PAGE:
Saturday, July 09, 2005

The world is spinning a little faster

I got up on Wednesday and found that I couldn't quite keep up. Everything was spinning a little faster than usual. Blood sugar normal, blood pressure normal, no arrhythias even after a cup of coffee.

My head was a little stuffy, so I took some pseudoephedrine hoping it would help. Not much. I staggered through my day - including the retirement party for my husband Wednesday night.

Thursday, things hadn't slowed down, so I had my husband drive me to the doctor for a prescription which has slowed things a little. They had the CNN feed on there, covering the terrorist attacks on London. That certainly put my little inconvenience into perspective.

I got home and a friend had forwarded the email about the folks who survived 9/11 because of some minor "inconvenience". I'm sure you've all seen it. I usually grumble and delete things I've seen that many times, but it touched me that day in a way it had not previously.

Next, I checked a message board with a multinational presence to be certain that my friends there were safe. All were - and one had a brother-in-law who'd hadn't been in the World Trade Center on 9/11 because a meeting had been cancelled. This time, he decided at the last minute to telecommute. As someone there said, we're happy that her brother-in-law is safe, but saddened that someone's isn't.

My condolences to the people of the UK and to everyone who has lost friends or family in this assault on humanity. I'm a little late, but response to the suggestion at A chance to cut is a chance to cure I'm flying the Union Jack. I wish I'd thought of it myself.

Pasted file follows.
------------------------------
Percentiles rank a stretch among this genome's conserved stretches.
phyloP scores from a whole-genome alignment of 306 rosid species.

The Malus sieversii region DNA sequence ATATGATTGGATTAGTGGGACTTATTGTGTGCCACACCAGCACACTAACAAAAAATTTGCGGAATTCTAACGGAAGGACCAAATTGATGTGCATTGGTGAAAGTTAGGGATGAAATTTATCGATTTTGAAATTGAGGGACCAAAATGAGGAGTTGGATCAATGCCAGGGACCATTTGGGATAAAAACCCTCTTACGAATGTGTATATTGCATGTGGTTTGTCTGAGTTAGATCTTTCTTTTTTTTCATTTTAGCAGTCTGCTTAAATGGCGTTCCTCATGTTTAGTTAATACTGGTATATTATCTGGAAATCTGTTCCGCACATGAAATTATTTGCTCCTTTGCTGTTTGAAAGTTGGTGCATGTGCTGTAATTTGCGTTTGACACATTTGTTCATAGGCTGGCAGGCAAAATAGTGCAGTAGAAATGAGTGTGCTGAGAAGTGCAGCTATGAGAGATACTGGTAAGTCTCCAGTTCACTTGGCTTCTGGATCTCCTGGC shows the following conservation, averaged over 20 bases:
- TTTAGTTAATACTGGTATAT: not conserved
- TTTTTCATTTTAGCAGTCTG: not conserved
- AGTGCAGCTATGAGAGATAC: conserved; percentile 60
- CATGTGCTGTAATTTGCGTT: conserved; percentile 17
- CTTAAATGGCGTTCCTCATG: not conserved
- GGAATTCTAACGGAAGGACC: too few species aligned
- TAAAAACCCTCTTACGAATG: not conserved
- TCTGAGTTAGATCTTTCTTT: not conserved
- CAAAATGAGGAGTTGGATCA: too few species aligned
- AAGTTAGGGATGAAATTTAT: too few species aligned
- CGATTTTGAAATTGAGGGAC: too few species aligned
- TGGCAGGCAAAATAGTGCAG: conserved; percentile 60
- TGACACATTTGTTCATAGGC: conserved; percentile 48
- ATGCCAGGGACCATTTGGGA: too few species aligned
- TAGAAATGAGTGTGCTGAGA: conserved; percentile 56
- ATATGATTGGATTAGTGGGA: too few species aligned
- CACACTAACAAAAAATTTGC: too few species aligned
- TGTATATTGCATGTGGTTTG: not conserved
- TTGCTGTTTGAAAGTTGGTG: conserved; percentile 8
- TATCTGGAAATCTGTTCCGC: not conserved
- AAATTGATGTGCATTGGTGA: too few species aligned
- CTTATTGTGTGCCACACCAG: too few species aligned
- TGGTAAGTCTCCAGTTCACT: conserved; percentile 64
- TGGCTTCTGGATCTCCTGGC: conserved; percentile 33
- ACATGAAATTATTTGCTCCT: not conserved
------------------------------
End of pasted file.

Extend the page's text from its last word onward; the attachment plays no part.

Monday, July 04, 2005

Den Leader

Last week was Cub Scout Day Care week in our district. Officially, it's Day Camp, but many of the parents seem to believe that the requirement that they contribute some of THEIR time to the project is unreasonable. As a result, it's a struggle to come up with the 2-deep leadership required by BSA to protect the kids.

Why 2-deep? First, of course, having a second adult around provides a witness that the first leader didn't abuse or molest any of the kids. Second, it might just help to prevent any such abuse. Third, and perhaps more important, having 2 adults with each group of cubs means that one adult can deal with any emergency -- bleeding, fracture, seizure, allergic reaction, etc. -- while the other deals with the rest of the cubs and obtains any needed assistance.

Now that I've vented, I have to admit that I had a good time last week. This was my youngest son's third and final year as a Cub at Day Camp because he'll be a Boy Scout next summer. He may go back as a camp aide, but never again as a Cub. He begged me to be his den leader this year. I've always done something else at Day Camp and missed out on seeing his accomplishments. Not this year.

It was great to be there when he scored bulls-eyes on the BB and Archery ranges. He was happy that I was there when he singed his finger at the wood burning station and I was glad I'd served a term as camp nurse, so I was well practiced in saying "Yep, that's going to hurt for a while" without tears.

I feverishly searched the internet for skits only to find that my own Cub has a real penchant for adapting them to fit his den and his Day Camp. The skit was such a hit that his den mates wanted an encore.

I was exhausted by the end of the week, but it was a good tired. I had fun with the kids. I think I taught them a few things and I know they taught me a great deal. The parents who opted not to share this week with them have no idea what they missed.